The Youth Leadership Lab is up and running, and our participants are sharing with us their empowering life stories and the challenges they have to face every day as people living with diabetes (PwD). We have asked Cameron, from Ireland, to share his experience so far. Read the interview of this amazing young diabetes activist here.
“Living with diabetes for over a decade has taught me a lot about myself and what’s important for a happy & healthy life. I am passionate about young people’s voices in diabetes care & advocacy.”
My name is Cameron Keighron, I’m 27 and I was diagnosed with Type 1 Diabetes when I was 16 years old. I’m currently a PhD Student in the National University of Ireland, Galway, studying Parkinson’s Disease. I have been a Patient Advocate for several years, being a Young Adult Panel Member on the D1Now study which aims to improve healthcare outcomes for young adults with Type 1 Diabetes. Over the past number of months, I have had the wonderful experience of supporting the Youth Leadership Lab with the International Diabetes Federation Europe. My role this year is a new one: I have been tasked with supporting both the participants and the promoters by offering advice, asking guiding questions, facilitating some of the training sessions, sharing my advocacy experiences and just being a friendly face on the other side of the zoom call. This has allowed me to get to experience all elements of the leadership lab while also being able to curate a learning experience for others. By sharing my experiences and advocacy work, I hope to inspire other young people to know that they have a voice inside of them that is important to share with the world and valued by their peers around them. I have been able to see how the participants this year have grown in confidence, explore issues important to them and also make friends from around Europe. I believe that young voices in the next directions of Diabetes care & Research is vitally important. As a researcher myself, you don’t want to spend years designing and investigating a new therapeutic approach that ultimately doesn’t have the backing of the patients it is supposed to impact.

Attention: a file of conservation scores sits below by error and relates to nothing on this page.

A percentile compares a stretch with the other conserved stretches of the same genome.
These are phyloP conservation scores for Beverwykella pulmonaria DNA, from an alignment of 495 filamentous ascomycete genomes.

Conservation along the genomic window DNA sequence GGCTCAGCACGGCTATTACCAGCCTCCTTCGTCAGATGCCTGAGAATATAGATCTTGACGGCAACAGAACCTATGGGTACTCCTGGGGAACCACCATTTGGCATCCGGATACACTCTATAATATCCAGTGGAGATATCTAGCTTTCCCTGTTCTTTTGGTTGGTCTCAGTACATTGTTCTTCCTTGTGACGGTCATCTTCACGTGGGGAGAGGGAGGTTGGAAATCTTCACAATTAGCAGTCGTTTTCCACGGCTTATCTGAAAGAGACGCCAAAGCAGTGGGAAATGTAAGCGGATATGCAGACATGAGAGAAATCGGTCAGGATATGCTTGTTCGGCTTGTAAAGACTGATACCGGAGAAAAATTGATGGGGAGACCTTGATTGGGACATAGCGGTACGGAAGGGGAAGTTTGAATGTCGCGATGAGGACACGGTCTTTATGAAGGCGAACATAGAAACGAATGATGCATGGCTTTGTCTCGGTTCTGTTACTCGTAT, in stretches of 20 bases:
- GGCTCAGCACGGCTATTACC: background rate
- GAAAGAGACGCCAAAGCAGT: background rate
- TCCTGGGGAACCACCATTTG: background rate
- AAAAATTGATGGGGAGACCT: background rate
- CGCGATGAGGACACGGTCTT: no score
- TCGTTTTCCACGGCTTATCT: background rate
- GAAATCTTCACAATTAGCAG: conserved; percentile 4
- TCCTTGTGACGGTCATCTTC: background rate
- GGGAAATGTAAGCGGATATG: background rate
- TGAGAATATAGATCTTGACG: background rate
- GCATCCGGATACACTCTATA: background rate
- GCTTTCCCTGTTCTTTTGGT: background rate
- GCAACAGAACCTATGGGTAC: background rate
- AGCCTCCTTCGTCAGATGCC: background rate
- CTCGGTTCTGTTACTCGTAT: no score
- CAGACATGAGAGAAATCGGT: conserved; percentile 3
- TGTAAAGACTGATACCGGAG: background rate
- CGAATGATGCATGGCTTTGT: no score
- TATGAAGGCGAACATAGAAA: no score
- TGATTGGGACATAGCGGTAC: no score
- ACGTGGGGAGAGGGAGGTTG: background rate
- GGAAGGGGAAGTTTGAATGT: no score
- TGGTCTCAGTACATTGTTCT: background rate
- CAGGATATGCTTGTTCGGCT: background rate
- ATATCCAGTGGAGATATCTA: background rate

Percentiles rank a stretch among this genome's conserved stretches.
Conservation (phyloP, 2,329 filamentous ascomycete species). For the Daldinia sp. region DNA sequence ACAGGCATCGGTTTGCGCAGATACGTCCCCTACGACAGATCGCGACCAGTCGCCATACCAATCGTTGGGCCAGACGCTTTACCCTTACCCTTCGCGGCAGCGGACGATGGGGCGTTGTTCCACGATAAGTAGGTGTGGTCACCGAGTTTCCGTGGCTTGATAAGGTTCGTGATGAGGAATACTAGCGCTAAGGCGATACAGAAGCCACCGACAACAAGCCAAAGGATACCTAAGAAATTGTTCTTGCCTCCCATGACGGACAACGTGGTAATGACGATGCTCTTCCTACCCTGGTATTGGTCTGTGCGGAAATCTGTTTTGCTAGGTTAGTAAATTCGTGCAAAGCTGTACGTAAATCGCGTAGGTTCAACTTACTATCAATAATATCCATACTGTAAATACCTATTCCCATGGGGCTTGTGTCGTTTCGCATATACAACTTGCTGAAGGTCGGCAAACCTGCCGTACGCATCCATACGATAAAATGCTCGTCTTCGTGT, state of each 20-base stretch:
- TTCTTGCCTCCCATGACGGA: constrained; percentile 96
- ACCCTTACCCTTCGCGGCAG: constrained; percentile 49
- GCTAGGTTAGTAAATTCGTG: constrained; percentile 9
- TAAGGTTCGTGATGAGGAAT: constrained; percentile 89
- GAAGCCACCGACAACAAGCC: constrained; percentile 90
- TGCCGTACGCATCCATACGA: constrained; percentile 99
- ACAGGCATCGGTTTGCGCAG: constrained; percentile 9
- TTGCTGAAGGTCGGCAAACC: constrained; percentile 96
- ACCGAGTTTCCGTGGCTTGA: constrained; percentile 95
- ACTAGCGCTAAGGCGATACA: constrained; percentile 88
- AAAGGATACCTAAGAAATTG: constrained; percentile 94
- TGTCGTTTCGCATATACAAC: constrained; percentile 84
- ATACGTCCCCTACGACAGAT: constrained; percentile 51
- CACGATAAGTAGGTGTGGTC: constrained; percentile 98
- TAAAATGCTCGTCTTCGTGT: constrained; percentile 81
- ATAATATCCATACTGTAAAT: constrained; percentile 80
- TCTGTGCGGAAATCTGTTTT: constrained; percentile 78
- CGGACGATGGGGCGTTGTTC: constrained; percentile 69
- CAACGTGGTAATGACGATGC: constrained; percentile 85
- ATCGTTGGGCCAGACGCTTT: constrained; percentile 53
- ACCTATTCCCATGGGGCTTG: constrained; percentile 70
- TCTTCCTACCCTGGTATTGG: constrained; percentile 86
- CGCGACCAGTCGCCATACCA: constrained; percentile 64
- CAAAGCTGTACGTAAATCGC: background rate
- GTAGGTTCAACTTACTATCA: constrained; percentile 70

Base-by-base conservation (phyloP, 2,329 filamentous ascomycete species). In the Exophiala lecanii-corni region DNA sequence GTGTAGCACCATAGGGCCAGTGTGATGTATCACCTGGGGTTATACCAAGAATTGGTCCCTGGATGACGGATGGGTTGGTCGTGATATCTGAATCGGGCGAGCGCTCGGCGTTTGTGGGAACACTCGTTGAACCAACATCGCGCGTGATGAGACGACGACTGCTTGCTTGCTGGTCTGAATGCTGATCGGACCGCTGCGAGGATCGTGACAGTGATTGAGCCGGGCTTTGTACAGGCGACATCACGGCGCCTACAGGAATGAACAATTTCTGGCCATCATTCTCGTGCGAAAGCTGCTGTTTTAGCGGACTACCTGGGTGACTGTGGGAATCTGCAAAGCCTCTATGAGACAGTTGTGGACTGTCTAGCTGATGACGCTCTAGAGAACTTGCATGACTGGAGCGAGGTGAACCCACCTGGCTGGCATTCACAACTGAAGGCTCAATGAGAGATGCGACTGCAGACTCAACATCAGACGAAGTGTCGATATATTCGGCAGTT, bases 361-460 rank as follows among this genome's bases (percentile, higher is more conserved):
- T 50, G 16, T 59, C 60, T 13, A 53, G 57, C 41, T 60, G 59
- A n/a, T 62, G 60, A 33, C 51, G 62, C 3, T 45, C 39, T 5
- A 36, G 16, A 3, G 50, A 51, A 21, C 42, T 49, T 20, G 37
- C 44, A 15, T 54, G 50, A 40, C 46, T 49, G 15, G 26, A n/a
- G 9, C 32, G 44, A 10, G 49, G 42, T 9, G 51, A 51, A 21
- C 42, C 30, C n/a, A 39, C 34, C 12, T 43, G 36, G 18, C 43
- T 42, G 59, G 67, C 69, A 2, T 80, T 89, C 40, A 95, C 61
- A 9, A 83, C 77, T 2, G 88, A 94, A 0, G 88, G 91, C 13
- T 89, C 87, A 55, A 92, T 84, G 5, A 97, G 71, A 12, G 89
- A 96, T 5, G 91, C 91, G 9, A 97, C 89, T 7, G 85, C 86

When I think of the impact young people can have, I am reminded of a quote from Margaret Mead “The young, free to act on their initiative, can lead their elders in the direction of the unknown”. Young people are the researchers, doctors, thinkers, advocates and activists of tomorrow and the power of their voice can only enrich the work we do, as well as take us on exciting journeys of what is possible!